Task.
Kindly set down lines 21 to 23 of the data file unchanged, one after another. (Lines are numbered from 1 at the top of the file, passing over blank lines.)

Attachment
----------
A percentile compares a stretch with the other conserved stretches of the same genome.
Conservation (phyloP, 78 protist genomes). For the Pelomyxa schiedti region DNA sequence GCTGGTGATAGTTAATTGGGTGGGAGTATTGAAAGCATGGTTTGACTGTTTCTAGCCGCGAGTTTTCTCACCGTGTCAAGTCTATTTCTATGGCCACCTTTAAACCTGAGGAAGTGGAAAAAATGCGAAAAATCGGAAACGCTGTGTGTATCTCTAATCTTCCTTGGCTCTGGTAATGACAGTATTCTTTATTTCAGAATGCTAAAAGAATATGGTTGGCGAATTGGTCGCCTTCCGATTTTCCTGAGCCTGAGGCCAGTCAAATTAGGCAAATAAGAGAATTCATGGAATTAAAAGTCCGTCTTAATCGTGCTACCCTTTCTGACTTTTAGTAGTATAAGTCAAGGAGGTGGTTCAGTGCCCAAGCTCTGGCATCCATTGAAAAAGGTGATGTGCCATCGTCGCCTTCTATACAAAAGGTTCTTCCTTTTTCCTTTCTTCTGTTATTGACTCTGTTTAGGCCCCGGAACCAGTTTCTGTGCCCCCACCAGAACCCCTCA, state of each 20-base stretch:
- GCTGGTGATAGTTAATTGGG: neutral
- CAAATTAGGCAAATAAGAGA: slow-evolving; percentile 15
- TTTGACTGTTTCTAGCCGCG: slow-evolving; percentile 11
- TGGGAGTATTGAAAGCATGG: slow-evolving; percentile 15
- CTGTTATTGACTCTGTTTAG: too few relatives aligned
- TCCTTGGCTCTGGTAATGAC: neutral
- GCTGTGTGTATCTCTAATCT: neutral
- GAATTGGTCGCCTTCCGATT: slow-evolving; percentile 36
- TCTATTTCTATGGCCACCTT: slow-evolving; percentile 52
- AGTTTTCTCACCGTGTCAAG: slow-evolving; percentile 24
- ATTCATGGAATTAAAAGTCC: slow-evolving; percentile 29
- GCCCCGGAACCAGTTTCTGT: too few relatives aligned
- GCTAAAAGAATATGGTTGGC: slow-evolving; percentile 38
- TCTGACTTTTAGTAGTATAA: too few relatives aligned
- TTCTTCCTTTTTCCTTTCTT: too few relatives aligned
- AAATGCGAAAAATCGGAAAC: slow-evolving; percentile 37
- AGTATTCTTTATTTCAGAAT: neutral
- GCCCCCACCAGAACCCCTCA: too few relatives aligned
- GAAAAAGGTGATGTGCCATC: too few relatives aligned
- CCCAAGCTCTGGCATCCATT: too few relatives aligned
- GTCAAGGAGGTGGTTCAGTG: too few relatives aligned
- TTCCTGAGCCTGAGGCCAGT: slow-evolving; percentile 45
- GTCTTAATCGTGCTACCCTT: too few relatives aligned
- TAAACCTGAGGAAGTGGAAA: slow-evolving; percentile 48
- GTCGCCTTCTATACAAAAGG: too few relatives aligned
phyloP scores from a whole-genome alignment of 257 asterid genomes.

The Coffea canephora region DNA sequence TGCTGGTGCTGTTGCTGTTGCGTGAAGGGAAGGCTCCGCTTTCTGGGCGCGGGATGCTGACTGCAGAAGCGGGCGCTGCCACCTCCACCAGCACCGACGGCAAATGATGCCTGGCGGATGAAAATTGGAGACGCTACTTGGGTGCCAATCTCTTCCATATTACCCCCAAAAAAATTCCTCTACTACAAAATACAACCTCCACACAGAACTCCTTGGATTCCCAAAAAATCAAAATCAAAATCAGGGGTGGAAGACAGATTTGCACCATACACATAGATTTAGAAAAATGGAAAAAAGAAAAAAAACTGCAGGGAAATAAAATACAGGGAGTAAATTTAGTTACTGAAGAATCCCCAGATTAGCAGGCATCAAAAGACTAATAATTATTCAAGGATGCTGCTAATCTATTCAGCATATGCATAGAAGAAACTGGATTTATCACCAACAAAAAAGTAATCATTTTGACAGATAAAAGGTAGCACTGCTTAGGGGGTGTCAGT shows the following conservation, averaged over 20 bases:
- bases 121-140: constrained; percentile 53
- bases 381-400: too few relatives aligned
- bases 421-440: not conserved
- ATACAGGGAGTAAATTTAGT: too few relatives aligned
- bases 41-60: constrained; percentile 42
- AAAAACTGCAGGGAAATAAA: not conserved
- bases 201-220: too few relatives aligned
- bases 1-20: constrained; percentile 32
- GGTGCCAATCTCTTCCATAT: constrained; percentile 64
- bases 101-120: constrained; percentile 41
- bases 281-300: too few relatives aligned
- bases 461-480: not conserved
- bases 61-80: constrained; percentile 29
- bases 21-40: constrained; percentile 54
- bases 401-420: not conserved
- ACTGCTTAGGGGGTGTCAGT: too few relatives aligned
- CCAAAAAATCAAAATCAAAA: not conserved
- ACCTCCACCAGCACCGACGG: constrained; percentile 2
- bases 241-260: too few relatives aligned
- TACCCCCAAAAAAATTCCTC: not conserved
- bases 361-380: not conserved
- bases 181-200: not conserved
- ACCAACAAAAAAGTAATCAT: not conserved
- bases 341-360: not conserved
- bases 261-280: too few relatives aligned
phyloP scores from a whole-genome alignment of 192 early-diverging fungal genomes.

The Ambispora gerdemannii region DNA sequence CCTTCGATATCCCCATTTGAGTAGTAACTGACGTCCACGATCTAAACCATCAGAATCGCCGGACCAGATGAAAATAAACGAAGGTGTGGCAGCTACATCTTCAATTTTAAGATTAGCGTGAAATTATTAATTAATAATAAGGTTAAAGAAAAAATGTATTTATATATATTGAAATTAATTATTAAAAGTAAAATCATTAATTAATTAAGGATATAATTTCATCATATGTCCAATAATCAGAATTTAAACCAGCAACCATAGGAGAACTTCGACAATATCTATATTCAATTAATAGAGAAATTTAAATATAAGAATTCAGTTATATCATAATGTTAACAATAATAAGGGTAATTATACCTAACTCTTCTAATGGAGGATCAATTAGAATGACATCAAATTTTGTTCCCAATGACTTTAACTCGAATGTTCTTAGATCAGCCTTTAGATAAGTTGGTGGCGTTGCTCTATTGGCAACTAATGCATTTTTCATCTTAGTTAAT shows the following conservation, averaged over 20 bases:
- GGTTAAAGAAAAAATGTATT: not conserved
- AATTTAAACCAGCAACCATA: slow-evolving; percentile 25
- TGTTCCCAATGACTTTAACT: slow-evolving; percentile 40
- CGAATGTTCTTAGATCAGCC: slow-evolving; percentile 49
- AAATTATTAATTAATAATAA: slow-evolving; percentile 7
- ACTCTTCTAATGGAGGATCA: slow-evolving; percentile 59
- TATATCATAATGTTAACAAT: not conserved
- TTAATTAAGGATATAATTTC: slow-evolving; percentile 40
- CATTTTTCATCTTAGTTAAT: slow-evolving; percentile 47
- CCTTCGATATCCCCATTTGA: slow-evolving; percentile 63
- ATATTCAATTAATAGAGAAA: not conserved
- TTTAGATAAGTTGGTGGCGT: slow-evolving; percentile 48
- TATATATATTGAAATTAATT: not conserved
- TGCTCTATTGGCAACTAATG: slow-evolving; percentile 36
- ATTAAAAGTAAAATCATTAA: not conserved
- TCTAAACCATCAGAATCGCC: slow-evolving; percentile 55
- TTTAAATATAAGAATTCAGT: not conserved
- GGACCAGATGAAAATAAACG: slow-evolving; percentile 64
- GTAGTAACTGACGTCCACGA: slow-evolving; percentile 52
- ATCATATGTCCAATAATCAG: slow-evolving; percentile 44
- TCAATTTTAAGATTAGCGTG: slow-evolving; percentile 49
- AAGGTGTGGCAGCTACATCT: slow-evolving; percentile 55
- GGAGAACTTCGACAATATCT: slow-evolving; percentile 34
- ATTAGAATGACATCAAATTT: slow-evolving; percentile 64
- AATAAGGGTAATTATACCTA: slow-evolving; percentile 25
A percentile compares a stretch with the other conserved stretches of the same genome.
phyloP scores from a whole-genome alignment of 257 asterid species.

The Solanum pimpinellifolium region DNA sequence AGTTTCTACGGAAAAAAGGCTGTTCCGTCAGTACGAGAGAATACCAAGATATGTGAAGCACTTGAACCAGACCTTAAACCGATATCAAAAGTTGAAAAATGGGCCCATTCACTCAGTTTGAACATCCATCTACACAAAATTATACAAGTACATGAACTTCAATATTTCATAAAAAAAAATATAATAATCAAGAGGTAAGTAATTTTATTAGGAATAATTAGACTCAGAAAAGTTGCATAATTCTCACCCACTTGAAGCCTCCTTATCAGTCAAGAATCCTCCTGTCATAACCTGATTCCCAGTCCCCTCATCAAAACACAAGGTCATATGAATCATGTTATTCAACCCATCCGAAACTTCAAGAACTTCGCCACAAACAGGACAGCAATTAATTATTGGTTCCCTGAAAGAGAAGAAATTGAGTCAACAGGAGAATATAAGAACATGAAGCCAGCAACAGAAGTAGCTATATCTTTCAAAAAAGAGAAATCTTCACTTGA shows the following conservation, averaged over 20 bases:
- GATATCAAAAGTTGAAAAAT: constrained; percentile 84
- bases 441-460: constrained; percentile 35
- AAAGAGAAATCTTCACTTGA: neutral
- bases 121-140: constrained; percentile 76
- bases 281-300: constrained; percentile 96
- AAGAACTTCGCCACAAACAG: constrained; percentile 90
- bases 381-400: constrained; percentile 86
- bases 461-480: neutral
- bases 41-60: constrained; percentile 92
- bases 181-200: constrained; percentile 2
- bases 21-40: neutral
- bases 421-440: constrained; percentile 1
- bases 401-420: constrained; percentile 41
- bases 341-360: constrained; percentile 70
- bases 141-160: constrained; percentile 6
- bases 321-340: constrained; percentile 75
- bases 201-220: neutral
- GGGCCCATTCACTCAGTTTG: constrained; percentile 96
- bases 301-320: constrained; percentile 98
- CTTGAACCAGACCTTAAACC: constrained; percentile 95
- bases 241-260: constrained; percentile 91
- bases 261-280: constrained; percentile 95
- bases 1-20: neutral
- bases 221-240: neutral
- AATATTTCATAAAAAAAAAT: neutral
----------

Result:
- GAAAAAGGTGATGTGCCATC: too few relatives aligned
- CCCAAGCTCTGGCATCCATT: too few relatives aligned
- GTCAAGGAGGTGGTTCAGTG: too few relatives aligned